This drone uses origami principles to become foldable

Personal drones are all the rage now, even hitting mainstream media because of rather questionable antics. But not everyone might be interested in hulking quadrocopters the likes of which Amazon plans to use for deliveries. There are, of course, more than a dozen "mini" drones in the market, but these are pretty much just toys with very little strength for any sort of payload. So what to do if you want a slightly more capable UAV that can still fit on the palm of your hand? Try origami.

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Jibo home robot pre-orders re-open

Jibo home robot pre-orders re-open

Multitasking home robot Jibo returns to the pre-order business after its initial funding is accomplished many times over. What you're seeing here is the talking robot known as Jibo, a machine made to interact with your family and friends at home. This machine has a display, camera, and connectivity that'll allow it to be a smart home controller in the future as well. While it started with money from average citizens like you on IndieGogo, Jibo is now a $25.3-million dollar Series A funded venture project.

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Atlas robot gets pushed, doesn’t fall, doesn’t fight back

Atlas robot gets pushed, doesn’t fall, doesn’t fight back

Sometimes you'd think that it's "tests" like these that would have robots rebelling against their cruel human masters in the future. But for now, however, while they still don't have the intelligence to do so, we will keep on poking them. For Science! With DARPA's Robotics Challenge, the most grueling display of non-combative robot resilience, nearing its finals next month, teams like the Institute of Human and Machine Cognition (IHMC) are pushing their Atlas robot to the limit, making sure they don't fall. Or don't push back.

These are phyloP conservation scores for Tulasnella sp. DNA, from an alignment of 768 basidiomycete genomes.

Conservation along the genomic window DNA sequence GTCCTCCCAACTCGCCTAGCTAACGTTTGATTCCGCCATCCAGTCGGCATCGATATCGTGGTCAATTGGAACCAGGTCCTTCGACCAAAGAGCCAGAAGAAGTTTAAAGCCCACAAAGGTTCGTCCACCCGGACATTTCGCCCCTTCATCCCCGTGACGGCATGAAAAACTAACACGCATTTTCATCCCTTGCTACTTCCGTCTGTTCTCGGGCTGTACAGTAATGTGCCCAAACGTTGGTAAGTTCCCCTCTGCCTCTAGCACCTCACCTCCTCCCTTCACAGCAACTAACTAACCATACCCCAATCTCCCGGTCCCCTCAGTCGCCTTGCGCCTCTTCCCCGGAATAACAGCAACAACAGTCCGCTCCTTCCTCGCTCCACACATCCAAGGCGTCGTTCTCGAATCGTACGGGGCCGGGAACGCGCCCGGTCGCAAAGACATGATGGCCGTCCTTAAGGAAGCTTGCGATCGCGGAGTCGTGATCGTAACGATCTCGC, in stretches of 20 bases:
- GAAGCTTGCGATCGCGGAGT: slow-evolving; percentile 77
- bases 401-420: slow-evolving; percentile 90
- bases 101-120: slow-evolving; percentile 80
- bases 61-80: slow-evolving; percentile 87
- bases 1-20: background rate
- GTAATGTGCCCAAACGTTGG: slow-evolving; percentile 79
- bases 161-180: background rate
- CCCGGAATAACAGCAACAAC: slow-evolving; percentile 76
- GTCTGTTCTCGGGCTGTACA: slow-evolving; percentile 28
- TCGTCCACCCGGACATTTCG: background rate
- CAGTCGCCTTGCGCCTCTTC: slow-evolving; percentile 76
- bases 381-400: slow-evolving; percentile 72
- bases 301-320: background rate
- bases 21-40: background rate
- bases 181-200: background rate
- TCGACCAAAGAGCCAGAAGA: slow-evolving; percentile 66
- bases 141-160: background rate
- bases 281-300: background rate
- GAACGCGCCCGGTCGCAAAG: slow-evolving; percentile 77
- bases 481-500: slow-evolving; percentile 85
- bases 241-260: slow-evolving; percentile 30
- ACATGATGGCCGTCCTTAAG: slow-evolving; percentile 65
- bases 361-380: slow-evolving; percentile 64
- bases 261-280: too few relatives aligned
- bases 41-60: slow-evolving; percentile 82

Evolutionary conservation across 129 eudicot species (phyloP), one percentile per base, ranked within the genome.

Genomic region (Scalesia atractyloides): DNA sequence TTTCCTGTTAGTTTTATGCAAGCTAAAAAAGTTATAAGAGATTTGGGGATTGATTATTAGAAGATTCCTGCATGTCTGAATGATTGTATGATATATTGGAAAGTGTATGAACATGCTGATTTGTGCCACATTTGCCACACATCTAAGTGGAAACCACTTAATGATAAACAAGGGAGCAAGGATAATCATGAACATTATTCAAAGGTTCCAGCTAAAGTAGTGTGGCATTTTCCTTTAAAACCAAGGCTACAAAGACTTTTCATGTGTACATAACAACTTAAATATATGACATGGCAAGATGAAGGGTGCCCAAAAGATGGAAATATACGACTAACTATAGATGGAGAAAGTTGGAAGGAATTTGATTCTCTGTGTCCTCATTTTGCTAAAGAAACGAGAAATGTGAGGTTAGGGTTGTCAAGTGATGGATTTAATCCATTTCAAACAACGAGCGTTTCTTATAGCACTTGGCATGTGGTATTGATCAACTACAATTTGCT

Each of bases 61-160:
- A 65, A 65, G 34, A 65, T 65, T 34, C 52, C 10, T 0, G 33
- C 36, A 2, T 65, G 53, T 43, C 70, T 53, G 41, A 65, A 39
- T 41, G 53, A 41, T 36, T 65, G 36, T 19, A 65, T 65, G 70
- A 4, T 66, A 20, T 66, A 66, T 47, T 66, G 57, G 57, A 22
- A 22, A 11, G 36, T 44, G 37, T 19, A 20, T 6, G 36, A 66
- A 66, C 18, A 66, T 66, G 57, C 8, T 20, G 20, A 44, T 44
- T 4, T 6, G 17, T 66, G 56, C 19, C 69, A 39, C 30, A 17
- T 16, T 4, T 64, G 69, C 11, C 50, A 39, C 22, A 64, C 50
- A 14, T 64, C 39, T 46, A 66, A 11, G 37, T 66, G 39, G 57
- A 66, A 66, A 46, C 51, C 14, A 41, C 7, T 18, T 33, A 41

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Jibo robot snags new Sensory cloud-free speech control

Jibo robot snags new Sensory cloud-free speech control

Home robot companion Jibo may be able to recognize natural speech but it won't demand a web connection to do it, the first 'bot to feature a new offline engine that cuts the cord. Jibo, announced last year and expected to ship in 2016, may look like a kitchen appliance brought to life, but thanks to Sensory's new TrulyNatural system will be able to perpetually listen and react to a broad range of voice commands without requiring a connection to the cloud as most speech-recognition does.

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Researchers create artificial muscle using onion cells

Researchers create artificial muscle using onion cells

We've seen different varieties of artificial muscles -- which will be used in things like robotics -- in the past, though none of them have thus far offered something equal to real muscle. That could be changing soon thanks to onions, particularly the thin skin-like substance that lies beneath the husk and over the meat of the onion. Using that layer, a little bit of gold, and an electrical current, researchers were able to create an artificial muscle that both contracts and bends, solving a problem that has long-plagued researchers.